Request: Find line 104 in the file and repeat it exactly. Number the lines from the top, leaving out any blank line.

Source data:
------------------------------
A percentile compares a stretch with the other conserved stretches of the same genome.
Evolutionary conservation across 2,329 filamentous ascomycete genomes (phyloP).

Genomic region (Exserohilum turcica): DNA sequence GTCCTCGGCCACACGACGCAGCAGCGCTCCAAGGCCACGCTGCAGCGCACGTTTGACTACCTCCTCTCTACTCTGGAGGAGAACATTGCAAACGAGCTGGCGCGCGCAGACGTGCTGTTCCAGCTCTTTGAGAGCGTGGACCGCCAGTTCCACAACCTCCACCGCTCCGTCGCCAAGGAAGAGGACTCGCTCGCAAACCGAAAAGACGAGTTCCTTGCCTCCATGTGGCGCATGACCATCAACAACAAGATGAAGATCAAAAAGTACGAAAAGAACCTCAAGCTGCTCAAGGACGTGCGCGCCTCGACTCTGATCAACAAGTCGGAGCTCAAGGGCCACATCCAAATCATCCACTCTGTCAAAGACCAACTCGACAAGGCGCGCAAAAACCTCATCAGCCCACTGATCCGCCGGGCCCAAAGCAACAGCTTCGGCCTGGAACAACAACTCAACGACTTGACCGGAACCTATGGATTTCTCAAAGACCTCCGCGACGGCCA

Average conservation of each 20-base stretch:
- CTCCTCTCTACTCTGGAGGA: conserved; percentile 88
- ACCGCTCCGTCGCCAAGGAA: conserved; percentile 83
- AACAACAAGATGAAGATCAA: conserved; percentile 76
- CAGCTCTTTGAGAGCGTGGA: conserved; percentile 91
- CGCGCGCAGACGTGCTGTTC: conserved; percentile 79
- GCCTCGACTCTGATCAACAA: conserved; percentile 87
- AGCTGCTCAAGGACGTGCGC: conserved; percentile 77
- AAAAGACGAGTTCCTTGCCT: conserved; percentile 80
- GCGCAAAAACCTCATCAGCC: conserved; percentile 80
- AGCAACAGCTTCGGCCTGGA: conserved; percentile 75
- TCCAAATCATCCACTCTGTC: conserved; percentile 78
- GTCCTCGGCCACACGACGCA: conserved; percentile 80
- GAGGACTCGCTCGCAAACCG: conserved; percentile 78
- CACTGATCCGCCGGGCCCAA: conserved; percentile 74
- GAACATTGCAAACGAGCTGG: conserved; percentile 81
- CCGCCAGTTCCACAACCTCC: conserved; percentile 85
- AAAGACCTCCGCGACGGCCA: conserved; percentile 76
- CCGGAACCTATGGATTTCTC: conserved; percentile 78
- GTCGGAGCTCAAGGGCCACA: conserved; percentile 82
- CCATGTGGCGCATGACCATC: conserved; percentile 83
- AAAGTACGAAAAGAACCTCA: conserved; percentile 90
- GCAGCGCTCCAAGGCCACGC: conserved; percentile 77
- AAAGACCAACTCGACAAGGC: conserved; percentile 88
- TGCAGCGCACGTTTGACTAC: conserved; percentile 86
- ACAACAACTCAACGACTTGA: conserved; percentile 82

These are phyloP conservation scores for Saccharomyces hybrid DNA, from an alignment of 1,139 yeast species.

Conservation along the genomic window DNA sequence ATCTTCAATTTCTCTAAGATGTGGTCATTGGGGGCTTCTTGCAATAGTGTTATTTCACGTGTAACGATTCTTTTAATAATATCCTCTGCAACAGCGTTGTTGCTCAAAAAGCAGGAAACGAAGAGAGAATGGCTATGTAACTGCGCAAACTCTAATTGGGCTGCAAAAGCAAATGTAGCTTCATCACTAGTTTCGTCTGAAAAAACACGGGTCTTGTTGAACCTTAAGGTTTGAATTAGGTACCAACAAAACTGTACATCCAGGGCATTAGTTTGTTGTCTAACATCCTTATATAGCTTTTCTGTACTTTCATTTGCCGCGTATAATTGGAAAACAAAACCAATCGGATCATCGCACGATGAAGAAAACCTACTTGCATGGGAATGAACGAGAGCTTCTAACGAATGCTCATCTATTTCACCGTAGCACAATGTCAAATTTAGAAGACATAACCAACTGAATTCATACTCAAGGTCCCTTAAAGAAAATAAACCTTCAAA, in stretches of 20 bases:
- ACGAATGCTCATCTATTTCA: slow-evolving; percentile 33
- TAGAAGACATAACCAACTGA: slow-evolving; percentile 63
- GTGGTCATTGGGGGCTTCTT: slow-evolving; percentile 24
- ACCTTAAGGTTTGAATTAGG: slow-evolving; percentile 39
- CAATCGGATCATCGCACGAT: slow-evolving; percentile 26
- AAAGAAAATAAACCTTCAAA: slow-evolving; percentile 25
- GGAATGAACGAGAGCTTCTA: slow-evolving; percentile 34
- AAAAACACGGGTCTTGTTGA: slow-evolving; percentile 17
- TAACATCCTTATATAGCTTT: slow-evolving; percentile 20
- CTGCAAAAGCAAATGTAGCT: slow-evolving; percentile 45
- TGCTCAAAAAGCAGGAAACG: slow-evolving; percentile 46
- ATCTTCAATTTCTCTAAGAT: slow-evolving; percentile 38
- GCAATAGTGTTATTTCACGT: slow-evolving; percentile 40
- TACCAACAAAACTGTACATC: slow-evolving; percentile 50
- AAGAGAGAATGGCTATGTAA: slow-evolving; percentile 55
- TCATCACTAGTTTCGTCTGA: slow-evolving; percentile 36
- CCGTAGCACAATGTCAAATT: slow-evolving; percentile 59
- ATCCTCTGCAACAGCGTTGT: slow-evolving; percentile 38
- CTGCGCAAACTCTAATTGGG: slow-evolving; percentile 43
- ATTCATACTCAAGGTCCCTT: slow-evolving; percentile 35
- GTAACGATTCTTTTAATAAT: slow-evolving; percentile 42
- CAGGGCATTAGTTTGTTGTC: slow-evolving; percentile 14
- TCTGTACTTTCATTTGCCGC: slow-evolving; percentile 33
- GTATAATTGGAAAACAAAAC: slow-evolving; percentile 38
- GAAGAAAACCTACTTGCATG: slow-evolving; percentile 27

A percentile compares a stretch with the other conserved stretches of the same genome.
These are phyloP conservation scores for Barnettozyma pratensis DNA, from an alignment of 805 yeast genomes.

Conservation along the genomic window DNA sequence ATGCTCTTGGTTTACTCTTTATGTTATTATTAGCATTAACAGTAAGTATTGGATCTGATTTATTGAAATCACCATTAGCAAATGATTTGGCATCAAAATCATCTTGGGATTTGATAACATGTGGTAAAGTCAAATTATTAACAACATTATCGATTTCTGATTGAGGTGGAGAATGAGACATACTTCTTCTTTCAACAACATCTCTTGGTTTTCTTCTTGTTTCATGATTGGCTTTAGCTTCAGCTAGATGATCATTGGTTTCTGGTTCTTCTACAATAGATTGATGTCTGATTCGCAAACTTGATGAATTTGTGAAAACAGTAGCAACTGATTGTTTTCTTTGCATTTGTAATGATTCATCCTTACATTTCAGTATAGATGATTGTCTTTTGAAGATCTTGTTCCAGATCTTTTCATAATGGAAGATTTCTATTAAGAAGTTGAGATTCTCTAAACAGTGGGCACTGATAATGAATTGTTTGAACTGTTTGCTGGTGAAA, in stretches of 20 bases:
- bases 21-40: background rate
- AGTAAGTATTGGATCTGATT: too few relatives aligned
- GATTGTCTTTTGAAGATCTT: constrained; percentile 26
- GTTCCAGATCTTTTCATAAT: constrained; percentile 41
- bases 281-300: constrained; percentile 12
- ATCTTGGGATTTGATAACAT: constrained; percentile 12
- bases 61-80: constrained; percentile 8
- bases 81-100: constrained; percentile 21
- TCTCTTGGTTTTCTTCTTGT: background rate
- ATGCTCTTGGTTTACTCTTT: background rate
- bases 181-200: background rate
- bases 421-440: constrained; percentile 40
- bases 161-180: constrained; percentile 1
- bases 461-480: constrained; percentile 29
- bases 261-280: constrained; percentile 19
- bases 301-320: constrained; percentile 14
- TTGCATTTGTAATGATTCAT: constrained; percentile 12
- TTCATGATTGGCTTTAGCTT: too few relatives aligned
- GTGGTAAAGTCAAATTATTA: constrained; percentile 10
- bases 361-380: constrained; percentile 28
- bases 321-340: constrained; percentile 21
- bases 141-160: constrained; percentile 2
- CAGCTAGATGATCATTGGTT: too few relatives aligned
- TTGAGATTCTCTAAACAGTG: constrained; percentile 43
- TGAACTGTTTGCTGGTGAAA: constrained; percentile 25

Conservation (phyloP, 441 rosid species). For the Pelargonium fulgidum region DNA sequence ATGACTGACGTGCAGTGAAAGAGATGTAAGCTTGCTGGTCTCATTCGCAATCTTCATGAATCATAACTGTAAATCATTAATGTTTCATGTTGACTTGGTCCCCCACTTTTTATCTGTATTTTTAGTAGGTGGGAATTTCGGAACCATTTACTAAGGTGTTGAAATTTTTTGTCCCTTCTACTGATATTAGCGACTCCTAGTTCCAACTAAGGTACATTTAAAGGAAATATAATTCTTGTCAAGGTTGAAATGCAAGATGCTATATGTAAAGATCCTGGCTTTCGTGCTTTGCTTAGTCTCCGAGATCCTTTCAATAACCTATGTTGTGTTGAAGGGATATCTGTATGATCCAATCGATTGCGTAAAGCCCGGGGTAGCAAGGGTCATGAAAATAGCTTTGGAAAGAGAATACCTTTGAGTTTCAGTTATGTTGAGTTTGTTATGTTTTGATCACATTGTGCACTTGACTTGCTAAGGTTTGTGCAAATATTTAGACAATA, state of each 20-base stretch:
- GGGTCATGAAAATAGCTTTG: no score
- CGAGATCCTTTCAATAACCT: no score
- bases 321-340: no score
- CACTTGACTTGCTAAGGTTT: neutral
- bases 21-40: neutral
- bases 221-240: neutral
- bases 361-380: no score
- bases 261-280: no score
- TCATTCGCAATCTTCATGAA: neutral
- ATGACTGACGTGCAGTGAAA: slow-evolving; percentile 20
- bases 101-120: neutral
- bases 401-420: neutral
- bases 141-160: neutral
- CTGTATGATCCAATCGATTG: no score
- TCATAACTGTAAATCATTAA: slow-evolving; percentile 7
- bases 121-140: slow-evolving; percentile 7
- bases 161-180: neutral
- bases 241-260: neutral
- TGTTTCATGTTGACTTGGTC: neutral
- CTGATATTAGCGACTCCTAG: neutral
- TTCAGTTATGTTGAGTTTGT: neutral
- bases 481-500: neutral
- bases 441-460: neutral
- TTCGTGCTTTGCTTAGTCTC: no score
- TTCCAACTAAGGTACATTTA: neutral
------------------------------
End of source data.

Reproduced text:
- TGTTTCATGTTGACTTGGTC: neutral